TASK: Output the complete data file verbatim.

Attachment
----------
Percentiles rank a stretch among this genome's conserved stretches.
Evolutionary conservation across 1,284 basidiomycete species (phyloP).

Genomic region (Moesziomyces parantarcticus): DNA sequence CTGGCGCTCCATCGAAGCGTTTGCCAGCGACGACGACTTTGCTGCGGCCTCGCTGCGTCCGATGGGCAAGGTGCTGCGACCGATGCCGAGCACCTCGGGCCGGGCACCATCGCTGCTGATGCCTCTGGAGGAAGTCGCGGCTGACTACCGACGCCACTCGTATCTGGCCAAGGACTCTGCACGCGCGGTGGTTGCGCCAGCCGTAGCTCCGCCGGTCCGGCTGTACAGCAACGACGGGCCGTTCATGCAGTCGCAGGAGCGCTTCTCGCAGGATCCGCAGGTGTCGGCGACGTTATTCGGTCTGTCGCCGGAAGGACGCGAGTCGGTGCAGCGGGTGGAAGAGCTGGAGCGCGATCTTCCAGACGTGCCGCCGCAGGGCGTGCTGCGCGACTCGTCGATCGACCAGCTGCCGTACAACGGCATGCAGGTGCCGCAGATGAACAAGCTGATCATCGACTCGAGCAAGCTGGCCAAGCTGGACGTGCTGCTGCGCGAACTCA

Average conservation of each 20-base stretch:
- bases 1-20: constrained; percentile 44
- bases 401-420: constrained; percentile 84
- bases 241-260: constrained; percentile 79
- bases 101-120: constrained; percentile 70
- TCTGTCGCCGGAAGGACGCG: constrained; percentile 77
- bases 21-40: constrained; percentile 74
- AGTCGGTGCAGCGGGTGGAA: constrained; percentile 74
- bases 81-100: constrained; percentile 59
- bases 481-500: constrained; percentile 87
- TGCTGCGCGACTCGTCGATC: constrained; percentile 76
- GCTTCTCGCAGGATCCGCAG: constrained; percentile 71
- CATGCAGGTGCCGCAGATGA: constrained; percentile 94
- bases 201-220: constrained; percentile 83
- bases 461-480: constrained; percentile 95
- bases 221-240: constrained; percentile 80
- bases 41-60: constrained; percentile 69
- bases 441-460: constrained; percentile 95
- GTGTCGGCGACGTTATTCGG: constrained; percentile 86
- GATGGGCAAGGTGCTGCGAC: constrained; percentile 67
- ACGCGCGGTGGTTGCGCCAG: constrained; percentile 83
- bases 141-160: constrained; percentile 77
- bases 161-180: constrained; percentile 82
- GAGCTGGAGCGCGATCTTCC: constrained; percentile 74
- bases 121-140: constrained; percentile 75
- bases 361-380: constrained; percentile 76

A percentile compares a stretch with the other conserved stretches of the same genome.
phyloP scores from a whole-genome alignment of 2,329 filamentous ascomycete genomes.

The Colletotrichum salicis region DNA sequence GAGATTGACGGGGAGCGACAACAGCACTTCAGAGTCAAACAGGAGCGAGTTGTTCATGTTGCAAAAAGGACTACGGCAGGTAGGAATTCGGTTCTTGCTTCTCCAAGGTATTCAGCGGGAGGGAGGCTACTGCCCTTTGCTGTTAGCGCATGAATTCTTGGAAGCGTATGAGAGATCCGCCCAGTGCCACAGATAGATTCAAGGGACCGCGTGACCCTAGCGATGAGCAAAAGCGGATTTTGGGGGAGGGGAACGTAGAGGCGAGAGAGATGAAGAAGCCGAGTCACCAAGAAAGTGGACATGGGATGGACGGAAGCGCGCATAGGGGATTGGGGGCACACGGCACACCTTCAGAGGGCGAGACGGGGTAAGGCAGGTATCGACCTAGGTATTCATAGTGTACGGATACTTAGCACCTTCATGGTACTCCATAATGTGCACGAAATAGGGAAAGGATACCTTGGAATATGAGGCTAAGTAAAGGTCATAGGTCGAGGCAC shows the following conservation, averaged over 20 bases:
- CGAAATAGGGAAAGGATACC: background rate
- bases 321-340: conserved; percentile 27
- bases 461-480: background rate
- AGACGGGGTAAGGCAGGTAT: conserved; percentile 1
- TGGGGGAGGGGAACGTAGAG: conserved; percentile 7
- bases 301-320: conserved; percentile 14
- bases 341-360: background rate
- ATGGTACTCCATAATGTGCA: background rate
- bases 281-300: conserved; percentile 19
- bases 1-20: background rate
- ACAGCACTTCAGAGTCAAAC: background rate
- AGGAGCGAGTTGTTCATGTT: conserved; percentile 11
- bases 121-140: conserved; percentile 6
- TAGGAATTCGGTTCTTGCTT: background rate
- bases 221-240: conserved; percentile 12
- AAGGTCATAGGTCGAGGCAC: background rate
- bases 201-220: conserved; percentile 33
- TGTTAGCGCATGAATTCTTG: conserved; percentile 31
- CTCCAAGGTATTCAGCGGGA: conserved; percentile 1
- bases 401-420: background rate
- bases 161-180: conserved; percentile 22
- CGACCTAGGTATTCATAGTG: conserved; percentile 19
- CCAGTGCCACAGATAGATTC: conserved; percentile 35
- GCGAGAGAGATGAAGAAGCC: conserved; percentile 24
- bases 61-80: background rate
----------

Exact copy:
Percentiles rank a stretch among this genome's conserved stretches.
Evolutionary conservation across 1,284 basidiomycete species (phyloP).

Genomic region (Moesziomyces parantarcticus): DNA sequence CTGGCGCTCCATCGAAGCGTTTGCCAGCGACGACGACTTTGCTGCGGCCTCGCTGCGTCCGATGGGCAAGGTGCTGCGACCGATGCCGAGCACCTCGGGCCGGGCACCATCGCTGCTGATGCCTCTGGAGGAAGTCGCGGCTGACTACCGACGCCACTCGTATCTGGCCAAGGACTCTGCACGCGCGGTGGTTGCGCCAGCCGTAGCTCCGCCGGTCCGGCTGTACAGCAACGACGGGCCGTTCATGCAGTCGCAGGAGCGCTTCTCGCAGGATCCGCAGGTGTCGGCGACGTTATTCGGTCTGTCGCCGGAAGGACGCGAGTCGGTGCAGCGGGTGGAAGAGCTGGAGCGCGATCTTCCAGACGTGCCGCCGCAGGGCGTGCTGCGCGACTCGTCGATCGACCAGCTGCCGTACAACGGCATGCAGGTGCCGCAGATGAACAAGCTGATCATCGACTCGAGCAAGCTGGCCAAGCTGGACGTGCTGCTGCGCGAACTCA

Average conservation of each 20-base stretch:
- bases 1-20: constrained; percentile 44
- bases 401-420: constrained; percentile 84
- bases 241-260: constrained; percentile 79
- bases 101-120: constrained; percentile 70
- TCTGTCGCCGGAAGGACGCG: constrained; percentile 77
- bases 21-40: constrained; percentile 74
- AGTCGGTGCAGCGGGTGGAA: constrained; percentile 74
- bases 81-100: constrained; percentile 59
- bases 481-500: constrained; percentile 87
- TGCTGCGCGACTCGTCGATC: constrained; percentile 76
- GCTTCTCGCAGGATCCGCAG: constrained; percentile 71
- CATGCAGGTGCCGCAGATGA: constrained; percentile 94
- bases 201-220: constrained; percentile 83
- bases 461-480: constrained; percentile 95
- bases 221-240: constrained; percentile 80
- bases 41-60: constrained; percentile 69
- bases 441-460: constrained; percentile 95
- GTGTCGGCGACGTTATTCGG: constrained; percentile 86
- GATGGGCAAGGTGCTGCGAC: constrained; percentile 67
- ACGCGCGGTGGTTGCGCCAG: constrained; percentile 83
- bases 141-160: constrained; percentile 77
- bases 161-180: constrained; percentile 82
- GAGCTGGAGCGCGATCTTCC: constrained; percentile 74
- bases 121-140: constrained; percentile 75
- bases 361-380: constrained; percentile 76

A percentile compares a stretch with the other conserved stretches of the same genome.
phyloP scores from a whole-genome alignment of 2,329 filamentous ascomycete genomes.

The Colletotrichum salicis region DNA sequence GAGATTGACGGGGAGCGACAACAGCACTTCAGAGTCAAACAGGAGCGAGTTGTTCATGTTGCAAAAAGGACTACGGCAGGTAGGAATTCGGTTCTTGCTTCTCCAAGGTATTCAGCGGGAGGGAGGCTACTGCCCTTTGCTGTTAGCGCATGAATTCTTGGAAGCGTATGAGAGATCCGCCCAGTGCCACAGATAGATTCAAGGGACCGCGTGACCCTAGCGATGAGCAAAAGCGGATTTTGGGGGAGGGGAACGTAGAGGCGAGAGAGATGAAGAAGCCGAGTCACCAAGAAAGTGGACATGGGATGGACGGAAGCGCGCATAGGGGATTGGGGGCACACGGCACACCTTCAGAGGGCGAGACGGGGTAAGGCAGGTATCGACCTAGGTATTCATAGTGTACGGATACTTAGCACCTTCATGGTACTCCATAATGTGCACGAAATAGGGAAAGGATACCTTGGAATATGAGGCTAAGTAAAGGTCATAGGTCGAGGCAC shows the following conservation, averaged over 20 bases:
- CGAAATAGGGAAAGGATACC: background rate
- bases 321-340: conserved; percentile 27
- bases 461-480: background rate
- AGACGGGGTAAGGCAGGTAT: conserved; percentile 1
- TGGGGGAGGGGAACGTAGAG: conserved; percentile 7
- bases 301-320: conserved; percentile 14
- bases 341-360: background rate
- ATGGTACTCCATAATGTGCA: background rate
- bases 281-300: conserved; percentile 19
- bases 1-20: background rate
- ACAGCACTTCAGAGTCAAAC: background rate
- AGGAGCGAGTTGTTCATGTT: conserved; percentile 11
- bases 121-140: conserved; percentile 6
- TAGGAATTCGGTTCTTGCTT: background rate
- bases 221-240: conserved; percentile 12
- AAGGTCATAGGTCGAGGCAC: background rate
- bases 201-220: conserved; percentile 33
- TGTTAGCGCATGAATTCTTG: conserved; percentile 31
- CTCCAAGGTATTCAGCGGGA: conserved; percentile 1
- bases 401-420: background rate
- bases 161-180: conserved; percentile 22
- CGACCTAGGTATTCATAGTG: conserved; percentile 19
- CCAGTGCCACAGATAGATTC: conserved; percentile 35
- GCGAGAGAGATGAAGAAGCC: conserved; percentile 24
- bases 61-80: background rate